While Negotiating the end of Civil Disobedience in India Gandhi Pens a Letter to a Friend
Legendary Indian political leader known for his non-violent style of protest GANDHI handwritten letter written during the negotiation that ended civil disobedience in India. The letter was written on April 29th, 1931. Gandhi had been released from Prison just 3 months prior for his participation in the Salt March. This letter was also written while Gandhi was negotiating with the Viceroy of India to end of his civil disobedience campaigns. An excellent handwritten letter entirely in the hand of Gandhi from a pivotal time in his life.
Sale includes accompanying original LOA from the highly-respected James Spence Authentication (JSA) who have thoroughly examined the document and certify its authenticity. UNCONDITIONALLY GUARANTEED GENUINE.
Gandhi writes: (Translated from Guajarati to English)
I had received your letter. With reference to both of you, at different locations, I have been writing letters. (I had) even sent a Telegram.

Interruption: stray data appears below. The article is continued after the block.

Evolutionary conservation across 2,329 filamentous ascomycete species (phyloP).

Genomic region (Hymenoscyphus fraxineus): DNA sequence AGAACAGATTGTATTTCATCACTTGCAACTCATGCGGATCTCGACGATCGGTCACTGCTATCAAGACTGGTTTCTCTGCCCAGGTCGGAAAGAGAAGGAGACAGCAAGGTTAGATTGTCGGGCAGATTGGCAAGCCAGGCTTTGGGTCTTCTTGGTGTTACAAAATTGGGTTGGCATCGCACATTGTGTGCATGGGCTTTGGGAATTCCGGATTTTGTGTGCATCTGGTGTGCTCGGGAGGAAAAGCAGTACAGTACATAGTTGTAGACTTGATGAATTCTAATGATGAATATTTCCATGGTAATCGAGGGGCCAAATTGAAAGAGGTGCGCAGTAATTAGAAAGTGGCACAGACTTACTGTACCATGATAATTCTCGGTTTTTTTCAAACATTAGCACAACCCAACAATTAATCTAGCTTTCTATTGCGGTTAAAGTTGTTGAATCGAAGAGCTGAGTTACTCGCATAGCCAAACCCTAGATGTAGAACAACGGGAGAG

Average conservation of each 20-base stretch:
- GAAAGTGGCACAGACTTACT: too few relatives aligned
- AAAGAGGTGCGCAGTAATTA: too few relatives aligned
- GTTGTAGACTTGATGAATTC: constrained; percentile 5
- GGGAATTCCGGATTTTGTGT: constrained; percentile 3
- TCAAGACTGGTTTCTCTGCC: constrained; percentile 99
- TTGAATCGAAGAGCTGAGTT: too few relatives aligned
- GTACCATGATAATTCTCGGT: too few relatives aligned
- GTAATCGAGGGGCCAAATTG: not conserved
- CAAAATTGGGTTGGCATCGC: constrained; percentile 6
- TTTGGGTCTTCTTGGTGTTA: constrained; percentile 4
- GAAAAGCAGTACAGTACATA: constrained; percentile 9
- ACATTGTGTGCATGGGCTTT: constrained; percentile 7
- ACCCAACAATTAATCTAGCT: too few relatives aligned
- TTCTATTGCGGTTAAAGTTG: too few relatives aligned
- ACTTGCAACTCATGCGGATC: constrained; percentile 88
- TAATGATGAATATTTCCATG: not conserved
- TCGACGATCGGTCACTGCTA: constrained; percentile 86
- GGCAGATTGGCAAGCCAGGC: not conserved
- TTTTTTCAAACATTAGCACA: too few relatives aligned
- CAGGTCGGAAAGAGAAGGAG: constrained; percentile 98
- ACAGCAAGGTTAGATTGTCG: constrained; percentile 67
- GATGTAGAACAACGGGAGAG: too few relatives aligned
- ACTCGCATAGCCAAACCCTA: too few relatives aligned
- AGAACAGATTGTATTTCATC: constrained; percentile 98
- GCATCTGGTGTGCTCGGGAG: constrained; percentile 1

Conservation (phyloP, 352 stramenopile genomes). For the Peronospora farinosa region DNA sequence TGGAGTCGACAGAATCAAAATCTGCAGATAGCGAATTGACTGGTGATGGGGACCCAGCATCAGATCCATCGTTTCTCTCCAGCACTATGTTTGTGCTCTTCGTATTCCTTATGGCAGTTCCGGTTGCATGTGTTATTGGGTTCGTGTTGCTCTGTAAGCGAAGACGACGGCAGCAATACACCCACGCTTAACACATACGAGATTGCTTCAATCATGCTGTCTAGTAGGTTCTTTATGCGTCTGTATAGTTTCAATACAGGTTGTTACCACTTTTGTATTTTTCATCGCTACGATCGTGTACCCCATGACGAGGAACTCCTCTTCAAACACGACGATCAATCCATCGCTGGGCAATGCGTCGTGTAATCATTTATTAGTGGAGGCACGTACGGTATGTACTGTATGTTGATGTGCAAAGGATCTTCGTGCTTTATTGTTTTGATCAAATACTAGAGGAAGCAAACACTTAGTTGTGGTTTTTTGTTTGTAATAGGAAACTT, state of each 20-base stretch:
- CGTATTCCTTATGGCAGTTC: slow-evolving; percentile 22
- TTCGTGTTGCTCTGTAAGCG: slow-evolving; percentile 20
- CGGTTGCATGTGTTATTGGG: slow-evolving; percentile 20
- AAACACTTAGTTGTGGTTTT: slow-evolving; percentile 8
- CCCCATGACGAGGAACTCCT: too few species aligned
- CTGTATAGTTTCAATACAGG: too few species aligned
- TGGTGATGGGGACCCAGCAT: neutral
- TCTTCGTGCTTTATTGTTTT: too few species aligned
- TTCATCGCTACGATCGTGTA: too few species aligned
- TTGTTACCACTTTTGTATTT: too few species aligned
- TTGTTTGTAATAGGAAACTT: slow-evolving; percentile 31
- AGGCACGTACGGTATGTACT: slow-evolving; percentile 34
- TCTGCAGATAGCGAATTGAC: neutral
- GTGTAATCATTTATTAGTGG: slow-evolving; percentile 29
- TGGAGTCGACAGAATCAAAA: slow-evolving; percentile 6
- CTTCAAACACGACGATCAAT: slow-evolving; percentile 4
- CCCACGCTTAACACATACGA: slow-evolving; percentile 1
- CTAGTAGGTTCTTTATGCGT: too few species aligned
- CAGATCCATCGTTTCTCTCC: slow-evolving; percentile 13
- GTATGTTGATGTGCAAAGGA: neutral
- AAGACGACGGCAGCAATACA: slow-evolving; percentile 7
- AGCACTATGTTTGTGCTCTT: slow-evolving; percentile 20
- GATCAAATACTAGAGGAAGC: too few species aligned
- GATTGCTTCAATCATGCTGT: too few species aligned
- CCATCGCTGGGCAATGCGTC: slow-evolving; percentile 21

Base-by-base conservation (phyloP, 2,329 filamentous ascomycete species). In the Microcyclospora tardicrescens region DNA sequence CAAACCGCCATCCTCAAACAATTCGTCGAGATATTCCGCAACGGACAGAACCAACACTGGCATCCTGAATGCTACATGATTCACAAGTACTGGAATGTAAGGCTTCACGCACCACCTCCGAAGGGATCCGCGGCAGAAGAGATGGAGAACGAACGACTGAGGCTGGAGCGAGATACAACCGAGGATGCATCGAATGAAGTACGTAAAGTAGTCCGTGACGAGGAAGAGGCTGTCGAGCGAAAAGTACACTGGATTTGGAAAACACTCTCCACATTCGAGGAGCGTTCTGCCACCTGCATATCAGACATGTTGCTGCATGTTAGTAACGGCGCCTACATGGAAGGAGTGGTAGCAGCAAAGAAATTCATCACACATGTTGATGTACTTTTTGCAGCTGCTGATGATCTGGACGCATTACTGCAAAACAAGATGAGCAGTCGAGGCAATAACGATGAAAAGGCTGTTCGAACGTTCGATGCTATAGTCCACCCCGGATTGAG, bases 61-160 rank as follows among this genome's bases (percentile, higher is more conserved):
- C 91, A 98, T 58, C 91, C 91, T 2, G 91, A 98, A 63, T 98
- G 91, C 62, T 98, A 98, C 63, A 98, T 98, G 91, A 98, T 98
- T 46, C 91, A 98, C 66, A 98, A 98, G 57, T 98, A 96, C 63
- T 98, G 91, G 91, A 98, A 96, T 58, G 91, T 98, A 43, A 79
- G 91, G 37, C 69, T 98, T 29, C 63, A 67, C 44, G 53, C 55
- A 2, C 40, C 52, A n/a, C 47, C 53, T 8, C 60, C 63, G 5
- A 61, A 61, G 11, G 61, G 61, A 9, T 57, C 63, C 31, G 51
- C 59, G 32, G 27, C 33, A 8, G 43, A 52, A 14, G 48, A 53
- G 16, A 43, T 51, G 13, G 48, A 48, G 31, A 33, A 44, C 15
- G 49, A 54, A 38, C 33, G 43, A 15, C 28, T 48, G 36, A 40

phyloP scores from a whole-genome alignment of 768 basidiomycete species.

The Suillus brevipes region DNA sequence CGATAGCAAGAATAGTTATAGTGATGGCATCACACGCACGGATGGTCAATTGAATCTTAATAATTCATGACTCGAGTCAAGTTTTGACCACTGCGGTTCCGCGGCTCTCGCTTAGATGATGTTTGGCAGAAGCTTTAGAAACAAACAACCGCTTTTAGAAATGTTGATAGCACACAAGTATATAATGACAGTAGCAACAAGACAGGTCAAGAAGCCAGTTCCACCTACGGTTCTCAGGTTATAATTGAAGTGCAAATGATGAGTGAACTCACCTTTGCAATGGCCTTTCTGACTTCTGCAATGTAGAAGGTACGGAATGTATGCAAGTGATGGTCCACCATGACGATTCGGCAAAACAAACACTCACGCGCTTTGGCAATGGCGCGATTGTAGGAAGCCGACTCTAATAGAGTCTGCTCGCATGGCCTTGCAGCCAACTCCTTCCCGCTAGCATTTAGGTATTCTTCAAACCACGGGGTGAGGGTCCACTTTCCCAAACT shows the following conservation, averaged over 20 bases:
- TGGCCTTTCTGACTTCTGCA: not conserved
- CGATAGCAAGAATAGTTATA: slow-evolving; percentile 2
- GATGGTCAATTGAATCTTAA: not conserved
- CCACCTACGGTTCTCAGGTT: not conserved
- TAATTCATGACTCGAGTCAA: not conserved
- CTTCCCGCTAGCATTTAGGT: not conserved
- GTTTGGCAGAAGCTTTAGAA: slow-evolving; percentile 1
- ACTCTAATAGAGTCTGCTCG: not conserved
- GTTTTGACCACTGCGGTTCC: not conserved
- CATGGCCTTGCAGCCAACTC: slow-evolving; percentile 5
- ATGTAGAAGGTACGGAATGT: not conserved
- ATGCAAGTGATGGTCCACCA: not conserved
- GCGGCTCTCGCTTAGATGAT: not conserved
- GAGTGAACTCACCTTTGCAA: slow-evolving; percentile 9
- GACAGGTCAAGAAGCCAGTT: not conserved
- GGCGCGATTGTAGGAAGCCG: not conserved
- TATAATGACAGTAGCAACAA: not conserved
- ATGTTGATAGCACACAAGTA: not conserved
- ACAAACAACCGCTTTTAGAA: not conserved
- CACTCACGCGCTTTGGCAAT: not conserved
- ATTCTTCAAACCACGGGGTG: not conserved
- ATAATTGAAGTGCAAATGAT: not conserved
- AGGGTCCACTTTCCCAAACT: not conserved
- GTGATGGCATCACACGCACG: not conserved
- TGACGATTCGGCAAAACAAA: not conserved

Its not necessary to go to Rangoon. Keep writing to me.
Gandhi signs the letter "Bapu" meaning father. Gandhi is commonly, though not formally, considered the father of the nation of India and was commonly called Bapu. This is how he chose to sign the majority of his personal correspondence.
Letter measures approximately 5" x 6". Page has been professionally conserved and restored by the Sr. Conservator at the National Archives. Some areas of paper loss filled; toning throughout.
Sold as is, as shown.
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